Equine protozoal myeloencephalitis (EPM) is a neurologic disease of horses that occurs in endemic form in the Americas and sporadically in other countries. The endemic form is caused by ingesting sporocysts of the protozoan Sarcocystis neurona in contaminated feed or water. Sporadic disease occurs worldwide and is caused by Neospora hughesi.
The protozoa can infect any part of the central nervous system, so almost any neurologic sign can develop. Signs of spinal cord involvement are more common than signs of brain infection. The disease usually begins subtly but can be sudden and severe at the onset. Infection of the spinal cord causes weakness, loss of coordination, and muscle wasting in the legs and torso. When the sacrocaudal spinal cord is involved, there are signs of cauda equina syndrome. Other spinal cord lesions may result in areas of spontaneous sweating or loss of reflexes and cutaneous sensation. When the disease infects the brain, signs may be depression, abnormal head tilt, facial paralysis, vision problems, behavioral abnormalities, and seizures.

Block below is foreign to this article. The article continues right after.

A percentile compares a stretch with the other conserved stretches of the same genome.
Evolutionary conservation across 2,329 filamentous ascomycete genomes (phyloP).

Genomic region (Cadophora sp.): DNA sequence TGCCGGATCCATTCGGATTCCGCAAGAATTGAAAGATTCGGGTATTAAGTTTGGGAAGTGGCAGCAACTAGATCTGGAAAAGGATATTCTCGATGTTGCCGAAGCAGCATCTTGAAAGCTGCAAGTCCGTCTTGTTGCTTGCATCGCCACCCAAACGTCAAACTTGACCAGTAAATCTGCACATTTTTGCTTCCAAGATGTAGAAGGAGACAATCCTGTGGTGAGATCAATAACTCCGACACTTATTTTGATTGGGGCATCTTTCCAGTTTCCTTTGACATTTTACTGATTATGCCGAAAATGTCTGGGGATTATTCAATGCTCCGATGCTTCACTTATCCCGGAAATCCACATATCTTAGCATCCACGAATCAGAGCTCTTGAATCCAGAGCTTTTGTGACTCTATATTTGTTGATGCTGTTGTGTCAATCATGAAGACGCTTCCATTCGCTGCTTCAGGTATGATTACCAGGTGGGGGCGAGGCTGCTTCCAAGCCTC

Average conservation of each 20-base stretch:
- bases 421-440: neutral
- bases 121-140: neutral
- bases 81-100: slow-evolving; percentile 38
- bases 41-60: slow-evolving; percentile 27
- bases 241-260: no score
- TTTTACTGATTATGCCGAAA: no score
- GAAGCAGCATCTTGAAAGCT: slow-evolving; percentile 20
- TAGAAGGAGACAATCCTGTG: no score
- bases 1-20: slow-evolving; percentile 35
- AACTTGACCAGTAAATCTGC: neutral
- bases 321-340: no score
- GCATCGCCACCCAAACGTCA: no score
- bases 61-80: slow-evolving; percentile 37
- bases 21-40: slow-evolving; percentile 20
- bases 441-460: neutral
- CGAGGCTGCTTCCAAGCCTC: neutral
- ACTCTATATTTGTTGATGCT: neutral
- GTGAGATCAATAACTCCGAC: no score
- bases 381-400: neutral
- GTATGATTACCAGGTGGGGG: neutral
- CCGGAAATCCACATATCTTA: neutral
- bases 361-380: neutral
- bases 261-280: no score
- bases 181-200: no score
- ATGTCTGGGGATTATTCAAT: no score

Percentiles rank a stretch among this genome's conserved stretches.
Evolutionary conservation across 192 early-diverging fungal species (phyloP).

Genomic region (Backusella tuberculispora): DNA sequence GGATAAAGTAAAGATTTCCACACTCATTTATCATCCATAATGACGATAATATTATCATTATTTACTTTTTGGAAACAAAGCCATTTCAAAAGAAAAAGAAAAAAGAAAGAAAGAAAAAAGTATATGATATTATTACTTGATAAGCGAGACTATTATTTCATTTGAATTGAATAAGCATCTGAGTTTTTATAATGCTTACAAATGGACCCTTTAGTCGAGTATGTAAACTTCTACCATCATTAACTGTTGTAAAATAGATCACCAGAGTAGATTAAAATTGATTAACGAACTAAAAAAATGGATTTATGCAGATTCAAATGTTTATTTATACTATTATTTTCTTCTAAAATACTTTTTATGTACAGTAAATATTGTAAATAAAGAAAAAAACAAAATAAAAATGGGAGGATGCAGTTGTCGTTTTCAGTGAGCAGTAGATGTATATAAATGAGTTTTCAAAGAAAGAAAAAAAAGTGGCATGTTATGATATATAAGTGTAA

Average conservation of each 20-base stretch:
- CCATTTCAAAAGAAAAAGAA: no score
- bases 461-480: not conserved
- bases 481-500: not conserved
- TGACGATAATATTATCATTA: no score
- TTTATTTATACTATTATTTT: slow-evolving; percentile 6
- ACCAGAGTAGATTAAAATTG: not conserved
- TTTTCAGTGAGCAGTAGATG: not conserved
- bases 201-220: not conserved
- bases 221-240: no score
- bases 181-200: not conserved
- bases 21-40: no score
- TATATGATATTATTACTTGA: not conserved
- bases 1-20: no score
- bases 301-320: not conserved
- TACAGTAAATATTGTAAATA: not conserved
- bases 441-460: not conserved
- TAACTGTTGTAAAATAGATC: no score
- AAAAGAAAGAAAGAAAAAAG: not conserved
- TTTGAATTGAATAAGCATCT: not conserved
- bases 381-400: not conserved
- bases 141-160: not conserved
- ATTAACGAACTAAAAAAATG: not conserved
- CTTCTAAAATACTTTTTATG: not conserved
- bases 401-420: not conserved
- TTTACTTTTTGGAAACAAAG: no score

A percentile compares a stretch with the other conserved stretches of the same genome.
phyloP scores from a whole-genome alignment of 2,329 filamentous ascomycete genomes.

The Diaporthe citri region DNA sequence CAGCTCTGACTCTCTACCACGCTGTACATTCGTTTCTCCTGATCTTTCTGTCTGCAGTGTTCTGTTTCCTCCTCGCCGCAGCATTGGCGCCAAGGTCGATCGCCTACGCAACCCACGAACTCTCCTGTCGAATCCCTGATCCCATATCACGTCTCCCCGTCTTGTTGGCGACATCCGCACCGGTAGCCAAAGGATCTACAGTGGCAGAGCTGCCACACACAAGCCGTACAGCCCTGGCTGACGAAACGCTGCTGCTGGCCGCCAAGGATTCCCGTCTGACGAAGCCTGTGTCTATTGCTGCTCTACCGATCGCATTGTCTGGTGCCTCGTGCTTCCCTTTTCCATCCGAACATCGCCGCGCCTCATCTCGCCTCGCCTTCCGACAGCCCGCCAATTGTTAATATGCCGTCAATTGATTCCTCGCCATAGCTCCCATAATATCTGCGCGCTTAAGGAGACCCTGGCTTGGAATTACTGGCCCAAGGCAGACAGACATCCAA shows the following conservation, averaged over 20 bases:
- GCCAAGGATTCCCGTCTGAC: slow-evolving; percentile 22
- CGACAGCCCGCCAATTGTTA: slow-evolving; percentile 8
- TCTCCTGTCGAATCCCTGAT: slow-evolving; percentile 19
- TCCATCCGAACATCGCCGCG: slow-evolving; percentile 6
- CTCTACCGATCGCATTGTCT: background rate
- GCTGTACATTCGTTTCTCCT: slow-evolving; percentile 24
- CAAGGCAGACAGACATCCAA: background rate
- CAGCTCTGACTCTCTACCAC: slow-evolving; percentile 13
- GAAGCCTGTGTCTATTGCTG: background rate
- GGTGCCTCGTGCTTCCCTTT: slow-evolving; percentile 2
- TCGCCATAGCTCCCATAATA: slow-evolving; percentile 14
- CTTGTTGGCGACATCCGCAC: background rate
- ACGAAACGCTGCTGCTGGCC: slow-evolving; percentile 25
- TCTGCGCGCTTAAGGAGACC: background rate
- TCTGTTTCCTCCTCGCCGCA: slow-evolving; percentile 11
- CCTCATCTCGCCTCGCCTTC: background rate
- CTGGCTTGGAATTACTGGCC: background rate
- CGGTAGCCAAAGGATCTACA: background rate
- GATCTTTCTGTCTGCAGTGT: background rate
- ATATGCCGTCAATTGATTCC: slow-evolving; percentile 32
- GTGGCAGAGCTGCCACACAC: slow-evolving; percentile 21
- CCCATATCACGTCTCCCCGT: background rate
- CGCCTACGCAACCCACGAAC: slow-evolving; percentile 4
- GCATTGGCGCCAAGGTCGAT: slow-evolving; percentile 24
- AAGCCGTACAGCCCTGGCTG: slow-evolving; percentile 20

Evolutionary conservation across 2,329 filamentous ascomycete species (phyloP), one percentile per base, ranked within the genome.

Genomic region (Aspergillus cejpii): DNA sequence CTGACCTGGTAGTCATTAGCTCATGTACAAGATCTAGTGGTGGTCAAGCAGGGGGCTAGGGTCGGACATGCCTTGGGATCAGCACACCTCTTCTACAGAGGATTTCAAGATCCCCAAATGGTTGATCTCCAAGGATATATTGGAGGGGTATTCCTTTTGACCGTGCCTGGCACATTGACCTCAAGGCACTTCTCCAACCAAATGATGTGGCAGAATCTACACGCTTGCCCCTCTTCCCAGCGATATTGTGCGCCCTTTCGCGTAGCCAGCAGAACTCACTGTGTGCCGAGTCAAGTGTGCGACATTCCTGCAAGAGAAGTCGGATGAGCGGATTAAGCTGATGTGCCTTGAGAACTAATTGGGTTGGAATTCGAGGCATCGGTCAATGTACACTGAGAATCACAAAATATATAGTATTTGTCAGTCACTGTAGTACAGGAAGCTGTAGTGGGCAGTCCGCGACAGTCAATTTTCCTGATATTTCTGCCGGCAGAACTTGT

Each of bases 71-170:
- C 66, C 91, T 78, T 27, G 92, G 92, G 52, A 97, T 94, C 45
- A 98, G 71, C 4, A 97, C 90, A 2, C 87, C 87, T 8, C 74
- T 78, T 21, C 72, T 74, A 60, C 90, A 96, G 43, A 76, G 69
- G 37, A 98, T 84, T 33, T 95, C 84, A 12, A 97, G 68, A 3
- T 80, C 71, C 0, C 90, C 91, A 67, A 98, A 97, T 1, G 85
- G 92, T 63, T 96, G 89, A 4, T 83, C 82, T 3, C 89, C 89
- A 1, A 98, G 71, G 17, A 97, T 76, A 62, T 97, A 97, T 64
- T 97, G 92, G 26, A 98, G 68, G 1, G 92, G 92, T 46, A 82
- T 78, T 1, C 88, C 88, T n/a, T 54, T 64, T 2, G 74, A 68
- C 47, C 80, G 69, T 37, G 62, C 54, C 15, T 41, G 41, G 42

The disease is difficult to diagnose, because the signs are similar to those for other diseases. EPM can be treated effectively with antiprotozoal drugs. These are applied as a paste, and the treatment lasts from one to several months, depending on the particular treatment used. Without treatment, equine protozoal myeloencephalitis is often fatal, but the severe signs, particularly recumbency, may not occur for years after infection. The disease can progress steadily or in a stop-start fashion.
Antiprotozoal drugs may also be useful for prevention, although there is no scientific consensus.
The likeliest source of the protozoa that causes endemic EPM is opossum feces, so horse owners should attempt to keep opossums away from horse feeding areas. Horse feed or pet food should not be left out, and open feed bags should be kept in closed containers. Bird feeders, garbage, and fallen fruit should be removed from the area.